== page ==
I was privileged to review the paper by Catassi and colleagues [5] (open-access) which provides quite a nice overview of NCGS and some directions where science is heading. One of the papers cited in that overview was that from Anna Sapone and colleagues [6] and their 2012 consensus paper on "new nomenclature and classification" when it came to gluten sensitivity (see here). I'm not altogether sure how well their 'proposed algorithm' has done in clinical practice but it strikes me that it's a good start when ruling out CD and wheat allergy. I might also add that there may be quite a bit more to see when it comes to looking at serology vs. histopathology at differentiating CD from NCGS [7] as per what has been talked about with [some] autism in mind (see here) and [some] cases of schizophrenia too (see here). Transglutaminase is also something in need of a lot more study with autism in mind (see here) by the way.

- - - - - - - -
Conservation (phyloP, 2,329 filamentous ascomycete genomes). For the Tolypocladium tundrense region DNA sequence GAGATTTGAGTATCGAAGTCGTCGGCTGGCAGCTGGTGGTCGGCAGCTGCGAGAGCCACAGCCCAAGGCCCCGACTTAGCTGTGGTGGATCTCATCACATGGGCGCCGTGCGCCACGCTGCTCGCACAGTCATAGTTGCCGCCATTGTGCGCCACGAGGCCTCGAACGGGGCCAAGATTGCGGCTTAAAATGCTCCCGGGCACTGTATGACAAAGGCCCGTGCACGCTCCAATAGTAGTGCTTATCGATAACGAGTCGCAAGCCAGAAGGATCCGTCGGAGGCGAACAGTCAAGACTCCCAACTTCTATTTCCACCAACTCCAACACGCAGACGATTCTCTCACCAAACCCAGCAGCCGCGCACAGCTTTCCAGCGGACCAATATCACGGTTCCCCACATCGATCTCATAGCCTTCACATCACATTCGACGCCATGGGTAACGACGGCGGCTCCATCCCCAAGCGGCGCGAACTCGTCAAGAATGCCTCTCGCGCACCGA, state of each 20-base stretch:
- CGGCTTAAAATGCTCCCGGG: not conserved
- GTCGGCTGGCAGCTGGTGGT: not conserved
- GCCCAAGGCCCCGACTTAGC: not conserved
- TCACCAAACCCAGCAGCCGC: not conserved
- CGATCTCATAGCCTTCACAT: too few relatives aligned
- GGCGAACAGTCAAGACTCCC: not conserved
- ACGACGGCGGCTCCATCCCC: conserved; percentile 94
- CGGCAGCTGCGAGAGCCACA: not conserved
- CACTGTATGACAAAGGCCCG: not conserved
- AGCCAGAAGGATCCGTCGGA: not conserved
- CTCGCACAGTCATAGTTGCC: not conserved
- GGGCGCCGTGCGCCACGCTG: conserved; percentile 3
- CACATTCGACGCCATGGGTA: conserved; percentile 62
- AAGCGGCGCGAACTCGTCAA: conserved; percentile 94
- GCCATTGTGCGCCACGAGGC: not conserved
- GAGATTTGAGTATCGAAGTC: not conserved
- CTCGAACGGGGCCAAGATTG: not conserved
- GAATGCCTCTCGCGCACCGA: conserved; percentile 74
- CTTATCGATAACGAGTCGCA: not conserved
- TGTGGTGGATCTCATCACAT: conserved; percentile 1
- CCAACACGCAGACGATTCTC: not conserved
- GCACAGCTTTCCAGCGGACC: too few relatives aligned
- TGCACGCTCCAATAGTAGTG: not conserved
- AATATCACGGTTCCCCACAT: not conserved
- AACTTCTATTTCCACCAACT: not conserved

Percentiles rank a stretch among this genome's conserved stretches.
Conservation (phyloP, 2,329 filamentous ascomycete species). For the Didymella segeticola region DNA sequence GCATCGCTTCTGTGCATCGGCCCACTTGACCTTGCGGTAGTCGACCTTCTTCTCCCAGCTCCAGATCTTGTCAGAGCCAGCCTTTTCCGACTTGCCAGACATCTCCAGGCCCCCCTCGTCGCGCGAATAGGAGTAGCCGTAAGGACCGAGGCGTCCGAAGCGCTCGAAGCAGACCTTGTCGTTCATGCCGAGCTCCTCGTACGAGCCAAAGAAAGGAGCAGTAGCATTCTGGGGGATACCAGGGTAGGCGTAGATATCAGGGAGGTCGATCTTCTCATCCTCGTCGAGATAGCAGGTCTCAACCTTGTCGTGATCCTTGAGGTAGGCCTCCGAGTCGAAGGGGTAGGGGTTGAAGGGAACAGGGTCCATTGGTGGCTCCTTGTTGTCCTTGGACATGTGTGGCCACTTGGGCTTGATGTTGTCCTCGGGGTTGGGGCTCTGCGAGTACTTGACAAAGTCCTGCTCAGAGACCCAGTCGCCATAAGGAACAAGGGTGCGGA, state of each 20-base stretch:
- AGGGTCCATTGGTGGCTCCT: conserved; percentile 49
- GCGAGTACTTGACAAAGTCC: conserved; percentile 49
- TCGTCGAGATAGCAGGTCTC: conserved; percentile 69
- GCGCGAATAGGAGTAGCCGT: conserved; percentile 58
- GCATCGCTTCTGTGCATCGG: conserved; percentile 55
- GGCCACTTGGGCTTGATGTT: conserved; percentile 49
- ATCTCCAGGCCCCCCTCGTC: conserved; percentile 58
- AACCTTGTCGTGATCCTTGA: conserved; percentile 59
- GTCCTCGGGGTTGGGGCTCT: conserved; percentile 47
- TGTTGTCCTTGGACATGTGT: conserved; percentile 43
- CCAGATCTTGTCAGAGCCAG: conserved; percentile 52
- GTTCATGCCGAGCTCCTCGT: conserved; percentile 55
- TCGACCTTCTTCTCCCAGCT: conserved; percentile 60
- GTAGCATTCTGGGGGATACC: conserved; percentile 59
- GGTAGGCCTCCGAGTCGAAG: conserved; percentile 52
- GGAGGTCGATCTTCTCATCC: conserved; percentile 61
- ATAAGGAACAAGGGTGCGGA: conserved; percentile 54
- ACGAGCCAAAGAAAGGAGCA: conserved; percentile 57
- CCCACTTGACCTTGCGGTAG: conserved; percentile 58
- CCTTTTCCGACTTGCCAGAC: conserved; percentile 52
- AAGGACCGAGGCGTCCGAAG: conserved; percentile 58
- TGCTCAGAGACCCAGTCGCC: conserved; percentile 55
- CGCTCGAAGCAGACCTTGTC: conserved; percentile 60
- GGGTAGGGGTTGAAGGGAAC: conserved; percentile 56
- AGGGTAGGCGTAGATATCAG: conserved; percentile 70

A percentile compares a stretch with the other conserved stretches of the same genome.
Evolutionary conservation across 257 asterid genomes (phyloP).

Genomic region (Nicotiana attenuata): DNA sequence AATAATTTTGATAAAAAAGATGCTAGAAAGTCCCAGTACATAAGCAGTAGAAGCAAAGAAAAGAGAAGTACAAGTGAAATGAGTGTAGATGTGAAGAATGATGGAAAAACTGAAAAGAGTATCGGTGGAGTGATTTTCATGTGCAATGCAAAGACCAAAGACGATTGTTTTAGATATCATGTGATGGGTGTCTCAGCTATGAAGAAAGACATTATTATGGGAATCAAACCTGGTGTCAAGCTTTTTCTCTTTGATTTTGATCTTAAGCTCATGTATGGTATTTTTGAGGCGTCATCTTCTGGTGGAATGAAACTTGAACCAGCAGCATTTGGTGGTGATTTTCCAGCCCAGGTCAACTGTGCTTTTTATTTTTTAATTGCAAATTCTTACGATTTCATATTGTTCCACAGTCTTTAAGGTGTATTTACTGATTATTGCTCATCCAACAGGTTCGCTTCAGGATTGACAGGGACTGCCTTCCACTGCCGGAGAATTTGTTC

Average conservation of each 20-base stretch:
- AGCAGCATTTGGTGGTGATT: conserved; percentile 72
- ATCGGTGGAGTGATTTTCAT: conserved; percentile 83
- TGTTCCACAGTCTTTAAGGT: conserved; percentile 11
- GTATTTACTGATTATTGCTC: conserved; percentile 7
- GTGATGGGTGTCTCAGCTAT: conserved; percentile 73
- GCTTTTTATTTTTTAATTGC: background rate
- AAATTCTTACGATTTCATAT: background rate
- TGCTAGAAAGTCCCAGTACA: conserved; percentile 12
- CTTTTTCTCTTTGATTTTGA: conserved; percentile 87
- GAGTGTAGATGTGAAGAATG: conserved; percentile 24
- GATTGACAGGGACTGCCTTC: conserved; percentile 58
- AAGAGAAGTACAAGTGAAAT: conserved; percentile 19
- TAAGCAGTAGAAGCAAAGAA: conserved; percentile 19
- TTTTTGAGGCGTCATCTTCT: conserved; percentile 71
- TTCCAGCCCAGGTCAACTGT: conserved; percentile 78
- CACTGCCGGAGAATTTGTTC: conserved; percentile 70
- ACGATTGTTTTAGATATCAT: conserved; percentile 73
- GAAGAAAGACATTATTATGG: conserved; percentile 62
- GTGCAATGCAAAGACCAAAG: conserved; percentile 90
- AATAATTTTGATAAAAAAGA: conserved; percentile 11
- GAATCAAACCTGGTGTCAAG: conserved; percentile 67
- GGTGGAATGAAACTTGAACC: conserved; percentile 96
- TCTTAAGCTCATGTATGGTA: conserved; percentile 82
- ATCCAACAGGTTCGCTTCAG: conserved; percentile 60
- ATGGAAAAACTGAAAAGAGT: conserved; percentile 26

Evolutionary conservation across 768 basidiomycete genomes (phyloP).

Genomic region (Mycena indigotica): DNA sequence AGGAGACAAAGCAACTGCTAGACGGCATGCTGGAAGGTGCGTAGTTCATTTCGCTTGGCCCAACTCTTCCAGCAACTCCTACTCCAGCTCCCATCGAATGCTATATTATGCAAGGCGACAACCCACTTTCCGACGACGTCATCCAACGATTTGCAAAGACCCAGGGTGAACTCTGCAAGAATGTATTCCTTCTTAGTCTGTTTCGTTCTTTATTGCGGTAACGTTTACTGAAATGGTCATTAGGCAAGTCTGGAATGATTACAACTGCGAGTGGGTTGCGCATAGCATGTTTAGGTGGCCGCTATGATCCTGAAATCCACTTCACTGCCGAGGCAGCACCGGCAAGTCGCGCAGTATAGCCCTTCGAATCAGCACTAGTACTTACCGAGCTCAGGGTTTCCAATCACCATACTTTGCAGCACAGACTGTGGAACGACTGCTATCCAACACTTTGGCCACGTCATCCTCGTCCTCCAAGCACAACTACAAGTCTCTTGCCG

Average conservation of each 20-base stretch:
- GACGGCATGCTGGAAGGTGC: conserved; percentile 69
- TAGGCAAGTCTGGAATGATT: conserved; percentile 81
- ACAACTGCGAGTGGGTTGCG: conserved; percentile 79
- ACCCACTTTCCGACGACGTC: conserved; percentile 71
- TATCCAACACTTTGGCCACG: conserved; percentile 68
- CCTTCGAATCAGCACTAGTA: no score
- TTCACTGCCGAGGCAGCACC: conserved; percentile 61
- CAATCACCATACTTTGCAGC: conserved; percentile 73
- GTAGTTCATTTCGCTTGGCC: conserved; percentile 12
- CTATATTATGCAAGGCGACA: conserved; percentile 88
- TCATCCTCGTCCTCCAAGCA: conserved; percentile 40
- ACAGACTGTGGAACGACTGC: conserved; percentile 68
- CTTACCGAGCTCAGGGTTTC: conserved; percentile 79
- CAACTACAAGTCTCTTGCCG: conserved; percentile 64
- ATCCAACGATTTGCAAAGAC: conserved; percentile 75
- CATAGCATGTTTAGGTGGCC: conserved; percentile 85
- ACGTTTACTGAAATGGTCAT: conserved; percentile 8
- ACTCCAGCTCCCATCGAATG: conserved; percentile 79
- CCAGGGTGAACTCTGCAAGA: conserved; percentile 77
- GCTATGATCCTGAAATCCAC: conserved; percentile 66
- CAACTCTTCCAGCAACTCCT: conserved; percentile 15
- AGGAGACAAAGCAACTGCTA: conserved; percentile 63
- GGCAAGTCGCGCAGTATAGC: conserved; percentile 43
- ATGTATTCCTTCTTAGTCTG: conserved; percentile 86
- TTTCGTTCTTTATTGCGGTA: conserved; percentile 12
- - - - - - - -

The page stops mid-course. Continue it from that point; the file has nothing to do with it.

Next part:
The other area that I think would be rather interesting to look at is gut barrier function. Again, wearing my autism research hat, I'm pretty impressed with what has been reported in the peer-reviewed literature when it comes to 'leaky gut' and some autism (see here). Although by no means a universal aspect to autism (see here) it does happen, and more generally is in the research ascendancy (see here) for quite a few reasons. Allied to the the idea that (General) zonulin might be something related (see here) I'm also wondering whether it might be a good idea to look at this parameter comparing CD, wheat allergy and NCGS? I'm not expecting too much based on the work by Hollon and colleagues [8] on intestinal permeability and gluten for example, but you never know.